Tantra Yoga

Jack Utermoehl

Tantra yoga is an ancient practice that integrates various techniques to unify the body, mind, and spirit. It focuses on expanding consciousness and liberating energy through rituals, asanas (physical postures), pranayama (breath control), mudras (hand gestures), and mantras (sacred sounds).

Unlike many other forms of yoga that emphasize physical postures, Tantra yoga delves deeply into the spiritual and energetic dimensions of yoga, aiming for ultimate enlightenment and self-realization.

What sets Tantra yoga apart is its approach, which integrates the physical, mental, and spiritual aspects of practice. It emphasizes the balancing of masculine and feminine energies (Shiva and Shakti) within the practitioner, aiming for a state of harmony and unity.

Tantra yoga also involves intricate rituals and the use of sacred geometry (yantras) to facilitate spiritual awakening.

See The View below.

Origins of Tantra Yoga

Tantra yoga originates from Indian yogic traditions, with its roots tracing back to the early centuries of the Common Era. It flourished around the 5th to 9th centuries and has been influential in Hinduism, Buddhism, and Jainism.

The word "tantra" means "to weave" or "to expand," reflecting the practice's goal of expanding consciousness and weaving together different aspects of existence.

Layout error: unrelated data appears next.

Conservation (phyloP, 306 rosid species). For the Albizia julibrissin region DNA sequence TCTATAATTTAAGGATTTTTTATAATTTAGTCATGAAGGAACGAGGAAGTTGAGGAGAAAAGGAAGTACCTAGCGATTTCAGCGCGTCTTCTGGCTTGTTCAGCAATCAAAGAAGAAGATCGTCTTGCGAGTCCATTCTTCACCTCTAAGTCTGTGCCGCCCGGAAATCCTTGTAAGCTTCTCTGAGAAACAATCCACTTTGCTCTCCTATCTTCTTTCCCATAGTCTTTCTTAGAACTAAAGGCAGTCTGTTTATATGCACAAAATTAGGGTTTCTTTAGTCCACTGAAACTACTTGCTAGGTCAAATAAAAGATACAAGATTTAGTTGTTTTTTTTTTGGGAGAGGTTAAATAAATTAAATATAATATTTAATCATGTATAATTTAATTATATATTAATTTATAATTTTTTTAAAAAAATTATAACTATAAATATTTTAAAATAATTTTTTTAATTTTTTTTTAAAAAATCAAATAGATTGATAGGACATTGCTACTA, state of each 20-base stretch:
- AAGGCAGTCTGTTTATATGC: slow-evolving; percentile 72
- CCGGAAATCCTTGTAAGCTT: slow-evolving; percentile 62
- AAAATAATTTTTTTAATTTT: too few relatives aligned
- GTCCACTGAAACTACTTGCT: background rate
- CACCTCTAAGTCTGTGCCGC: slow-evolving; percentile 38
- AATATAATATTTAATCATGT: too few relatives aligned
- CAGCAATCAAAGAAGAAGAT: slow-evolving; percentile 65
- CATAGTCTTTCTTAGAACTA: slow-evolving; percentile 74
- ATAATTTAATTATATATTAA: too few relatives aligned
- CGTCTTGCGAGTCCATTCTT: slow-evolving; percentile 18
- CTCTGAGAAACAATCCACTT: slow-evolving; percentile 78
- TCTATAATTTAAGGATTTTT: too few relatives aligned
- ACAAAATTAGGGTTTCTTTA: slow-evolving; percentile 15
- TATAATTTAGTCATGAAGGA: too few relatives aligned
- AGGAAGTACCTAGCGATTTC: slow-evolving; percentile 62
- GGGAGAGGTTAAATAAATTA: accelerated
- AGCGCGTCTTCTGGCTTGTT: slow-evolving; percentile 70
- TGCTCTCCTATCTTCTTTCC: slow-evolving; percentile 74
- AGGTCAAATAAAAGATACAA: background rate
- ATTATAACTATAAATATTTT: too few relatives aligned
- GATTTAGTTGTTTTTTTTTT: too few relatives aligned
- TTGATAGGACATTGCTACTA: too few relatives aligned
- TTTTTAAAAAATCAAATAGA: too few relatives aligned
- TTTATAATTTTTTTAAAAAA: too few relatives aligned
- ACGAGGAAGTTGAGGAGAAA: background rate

The philosophical foundation of Tantra yoga is deeply rooted in the concept of non-duality (Advaita), which posits that there is no separation between the individual self (Atman) and the universal consciousness (Brahman).

Tantra sees the material world not as an illusion to be transcended but as a manifestation of the divine that can be embraced and transformed. Central to this philosophy is the worship of the divine feminine energy (Shakti) and the realization of the unity of Shakti and Shiva (consciousness).

Tantra Yoga Practice

The core principles of Tantra yoga include the integration of various practices to balance and harmonize the body's energy centers (chakras), the use of rituals to sanctify daily life, and the cultivation of awareness and presence. Key practices in Tantra Yoga are: